Danger Crew – Review


The Palette Cleanser


In an industry full of AAA, lengthy, endlessly polished titles, sometimes I really just need to take a break and catch my breath. As much as I love games like God of War, Red Dead Redemption II, or Horizon Zero Dawn, they can often take a toll on me with the sheer amount of time it takes to complete them. Thankfully, the Indie Game world exists, where I can play fun, creative, and short experiences to help change the pace. The latest one of these for me was Danger Crew by the (aptly titled) developer Team Danger Crew; it is exactly what I needed to catch my breath.

Taking heavy inspiration from older titles like Pokémon Red/Blue and Earthbound, Danger Crew is a turn-based RPG game set in the small town of Clayton. In the game, you play as a brand new Software Engineer on his first day at a new job in the city. As expected, nothing goes according to plan as you start to butt heads with other arrogant engineers and learn of a dangerous takeover from another company. One thing leads to another, and before you know it you, and your slowly growing party of non-speaking employees, have to go far out of your way to save the company you have barely worked at.

Being that this is a small, four hour game with emphasis on combat, there really isn’t a whole lot of room for “groundbreaking” narrative and character development. Similar to Pokémon games, your character doesn’t speak, but instead can walk around and listen to the many NPC’s one-liners of dialogue. Again, there isn’t much world building happening through these interactions, but there are some quippy lines that will make Computer Science/Engineers have a giggle! I also appreciate that the writing could have easily turned into political, anti-corporation propaganda, but instead opted for a more silly, unrealistic and less heavy-handed message.

When you play a game like Danger Crew, you won’t be playing for the story as much as the fun and simple combat system. Similar to classic turn-based games, you and your party (of up to three) fight another party (of up to three). Where things take a bit of a creative turn is what you are doing in the fighting itself. Being that you are a bunch of nerds (like me!), you won’t be attacking with swords, guns, or any sort of blunt objects; instead, you are dueling each other’s computers with code. Each party member can hold four “scripts” that your computer can use to attack or defend a computer in different ways. On top of that, each member has a fifth “special ability” move that takes time to build up in combat.

While it isn’t anything particularly groundbreaking, it was a very quick and engaging system that made me want to seek out and engage any enemy I saw. Like Pokémon, your party learns new scripts as they level up, defeat enemies, or purchase them in the store. With the limit being only four scripts per member and three members at once, I had a lot of fun coming up with different strategies and “builds” of teams that emphasized offense or defense in different ways. Again, this isn’t anywhere near as in-depth as something like Xenoblade Chronicles or a modern Final Fantasy title, but I am so thankful for it.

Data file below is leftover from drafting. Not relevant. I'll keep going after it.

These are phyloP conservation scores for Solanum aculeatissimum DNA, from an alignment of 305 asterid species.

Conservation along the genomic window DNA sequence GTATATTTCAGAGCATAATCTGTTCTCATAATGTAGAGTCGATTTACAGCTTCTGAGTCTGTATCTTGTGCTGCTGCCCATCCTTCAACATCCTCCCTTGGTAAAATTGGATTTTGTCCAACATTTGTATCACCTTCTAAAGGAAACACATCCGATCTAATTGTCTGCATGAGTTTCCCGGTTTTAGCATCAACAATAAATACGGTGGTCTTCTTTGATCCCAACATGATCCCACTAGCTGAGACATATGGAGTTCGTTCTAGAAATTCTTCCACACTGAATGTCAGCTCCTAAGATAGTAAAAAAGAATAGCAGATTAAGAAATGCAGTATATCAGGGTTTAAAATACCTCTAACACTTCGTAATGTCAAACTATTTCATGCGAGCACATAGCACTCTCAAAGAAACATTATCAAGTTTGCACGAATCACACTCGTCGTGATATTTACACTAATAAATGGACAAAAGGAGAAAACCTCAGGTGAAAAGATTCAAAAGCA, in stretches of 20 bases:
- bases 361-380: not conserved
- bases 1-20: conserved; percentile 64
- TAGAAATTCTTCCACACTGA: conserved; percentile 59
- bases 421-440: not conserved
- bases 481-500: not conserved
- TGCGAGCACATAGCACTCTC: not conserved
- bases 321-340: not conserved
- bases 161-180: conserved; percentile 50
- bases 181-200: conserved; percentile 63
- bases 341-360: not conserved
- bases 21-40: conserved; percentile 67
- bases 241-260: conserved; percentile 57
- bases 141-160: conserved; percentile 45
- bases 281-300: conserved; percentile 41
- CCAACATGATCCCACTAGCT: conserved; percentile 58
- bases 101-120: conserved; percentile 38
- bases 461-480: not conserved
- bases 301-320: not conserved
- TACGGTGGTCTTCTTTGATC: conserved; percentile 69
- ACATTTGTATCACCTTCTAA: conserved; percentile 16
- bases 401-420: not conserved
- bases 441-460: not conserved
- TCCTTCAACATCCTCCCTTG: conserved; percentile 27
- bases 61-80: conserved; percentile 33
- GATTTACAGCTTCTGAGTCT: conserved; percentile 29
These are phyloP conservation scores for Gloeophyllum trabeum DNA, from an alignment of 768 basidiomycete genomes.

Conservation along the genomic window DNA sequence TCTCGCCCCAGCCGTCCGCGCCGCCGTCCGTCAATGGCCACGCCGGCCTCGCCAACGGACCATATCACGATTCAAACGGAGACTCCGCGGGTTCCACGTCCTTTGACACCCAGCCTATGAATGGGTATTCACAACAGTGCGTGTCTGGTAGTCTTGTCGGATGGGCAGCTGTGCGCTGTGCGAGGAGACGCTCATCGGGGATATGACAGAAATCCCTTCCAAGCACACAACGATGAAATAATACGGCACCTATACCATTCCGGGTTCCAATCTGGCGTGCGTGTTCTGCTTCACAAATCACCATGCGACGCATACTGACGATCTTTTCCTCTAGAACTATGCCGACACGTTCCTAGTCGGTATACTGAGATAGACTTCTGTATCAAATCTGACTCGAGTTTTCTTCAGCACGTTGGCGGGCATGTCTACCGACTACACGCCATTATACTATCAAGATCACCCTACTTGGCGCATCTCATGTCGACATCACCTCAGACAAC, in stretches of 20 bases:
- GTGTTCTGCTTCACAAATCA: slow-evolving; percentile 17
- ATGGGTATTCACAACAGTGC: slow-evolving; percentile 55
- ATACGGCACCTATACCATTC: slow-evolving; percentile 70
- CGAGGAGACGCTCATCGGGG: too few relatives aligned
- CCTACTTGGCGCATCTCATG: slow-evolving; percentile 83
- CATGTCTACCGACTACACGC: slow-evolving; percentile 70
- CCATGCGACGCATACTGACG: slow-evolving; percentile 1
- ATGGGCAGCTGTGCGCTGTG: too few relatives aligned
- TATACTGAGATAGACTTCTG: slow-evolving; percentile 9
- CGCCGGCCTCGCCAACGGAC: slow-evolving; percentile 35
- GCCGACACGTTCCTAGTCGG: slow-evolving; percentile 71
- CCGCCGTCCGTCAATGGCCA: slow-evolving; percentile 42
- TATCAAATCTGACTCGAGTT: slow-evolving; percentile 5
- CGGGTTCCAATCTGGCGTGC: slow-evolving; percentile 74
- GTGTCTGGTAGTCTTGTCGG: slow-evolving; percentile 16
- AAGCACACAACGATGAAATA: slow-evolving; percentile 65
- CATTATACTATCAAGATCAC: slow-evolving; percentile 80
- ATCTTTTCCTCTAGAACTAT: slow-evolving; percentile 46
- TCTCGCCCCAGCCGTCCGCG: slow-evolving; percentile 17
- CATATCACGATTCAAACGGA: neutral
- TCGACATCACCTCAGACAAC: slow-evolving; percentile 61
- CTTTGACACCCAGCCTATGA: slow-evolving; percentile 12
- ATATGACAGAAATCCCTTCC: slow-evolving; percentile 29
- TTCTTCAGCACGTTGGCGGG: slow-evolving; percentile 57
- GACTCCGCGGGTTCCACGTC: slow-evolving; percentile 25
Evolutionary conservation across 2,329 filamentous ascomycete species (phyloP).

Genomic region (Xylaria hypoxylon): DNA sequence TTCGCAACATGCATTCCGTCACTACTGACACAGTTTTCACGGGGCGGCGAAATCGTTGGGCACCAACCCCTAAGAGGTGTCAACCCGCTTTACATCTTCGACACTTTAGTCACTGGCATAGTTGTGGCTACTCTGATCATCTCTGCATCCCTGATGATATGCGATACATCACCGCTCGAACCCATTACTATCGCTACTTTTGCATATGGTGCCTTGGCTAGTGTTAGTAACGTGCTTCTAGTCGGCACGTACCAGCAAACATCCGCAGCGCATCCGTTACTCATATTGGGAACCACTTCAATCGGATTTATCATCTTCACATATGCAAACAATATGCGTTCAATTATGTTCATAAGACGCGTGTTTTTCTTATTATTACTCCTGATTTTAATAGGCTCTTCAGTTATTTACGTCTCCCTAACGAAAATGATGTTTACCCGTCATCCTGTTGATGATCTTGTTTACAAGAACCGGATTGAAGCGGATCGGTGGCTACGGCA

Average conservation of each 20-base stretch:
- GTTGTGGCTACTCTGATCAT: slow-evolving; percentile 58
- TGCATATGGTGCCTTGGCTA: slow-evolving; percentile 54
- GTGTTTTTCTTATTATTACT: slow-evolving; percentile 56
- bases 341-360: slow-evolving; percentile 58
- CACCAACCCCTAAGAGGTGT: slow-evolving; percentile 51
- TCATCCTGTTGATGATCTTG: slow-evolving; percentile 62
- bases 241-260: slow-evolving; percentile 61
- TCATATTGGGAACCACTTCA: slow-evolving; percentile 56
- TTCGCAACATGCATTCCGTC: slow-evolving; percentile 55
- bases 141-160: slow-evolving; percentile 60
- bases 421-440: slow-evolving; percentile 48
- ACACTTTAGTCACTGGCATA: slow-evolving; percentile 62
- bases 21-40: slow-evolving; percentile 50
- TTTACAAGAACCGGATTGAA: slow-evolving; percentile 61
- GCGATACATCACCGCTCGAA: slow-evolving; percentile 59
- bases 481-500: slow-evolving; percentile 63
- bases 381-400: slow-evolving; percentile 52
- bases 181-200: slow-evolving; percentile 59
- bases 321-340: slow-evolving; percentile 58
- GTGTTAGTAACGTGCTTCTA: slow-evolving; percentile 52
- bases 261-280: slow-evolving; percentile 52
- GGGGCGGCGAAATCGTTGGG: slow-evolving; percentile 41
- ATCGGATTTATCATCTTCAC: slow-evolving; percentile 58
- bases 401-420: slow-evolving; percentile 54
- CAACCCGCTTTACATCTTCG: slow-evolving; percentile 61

Again, paying homage to Pokémon, the pixel art visuals are simple and cute. My wife in particular loved peeking over at my screen because it reminded her of old Gameboy games. I personally think that Danger Crew erred slightly too far on the simple side, though, particularly in the backgrounds. Similarly, the soundtrack wasn’t exactly the most original, foot tappin’ thing I’ve ever heard, and honestly, I can’t really remember how any tune in particular goes. This doesn’t bother me too much as they obviously weren’t memorable in a bad sense, but I do get bummed out when a soundtrack doesn’t stand out from the crowd.

If you are looking for a quick, fun, and charming “palette cleanser” in between huge AAA games like I was, Danger Crew could be just the game for you. What could have been a lengthy, grindy, and content-fluffed game has been thankfully trimmed down to its core experience. Clocking in at just over four hours, I enjoyed all of my time with the game, and was thankful for something that could scratch a turn-based RPG itch without demanding two months of my life to do so. While it may not be the most memorable, groundbreaking, or even fantastic game in the world, Danger Crew was a great bite-sized game that doesn’t take many risks, and really it doesn’t need to.

Is it Cannon?

Yes, if you:

Are looking for a quick game in between large games;Want to scratch your Turn-Based Strategy itch;Enjoy Computer Science and Engineering humor;Want to be nostalgic for the early Pokémon aesthetic
  • Are looking for a quick game in between large games
  • Want to scratch your Turn-Based Strategy itch
  • Enjoy Computer Science and Engineering humor
  • Want to be nostalgic for the early Pokémon aesthetic

No, if you:

Want a full-length, detailed RPG with great characters;Like to be challenged and strategize with combat;Want to be blown away with beautiful pixel art visuals
  • Want a full-length, detailed RPG with great characters
  • Like to be challenged and strategize with combat
  • Want to be blown away with beautiful pixel art visuals

Danger Crew was released on PC on May 6th, 2019 at an MSRP of $9.99
Note: Cannonicity received a Review Code for Danger Crew in exchange for a fair and honest review


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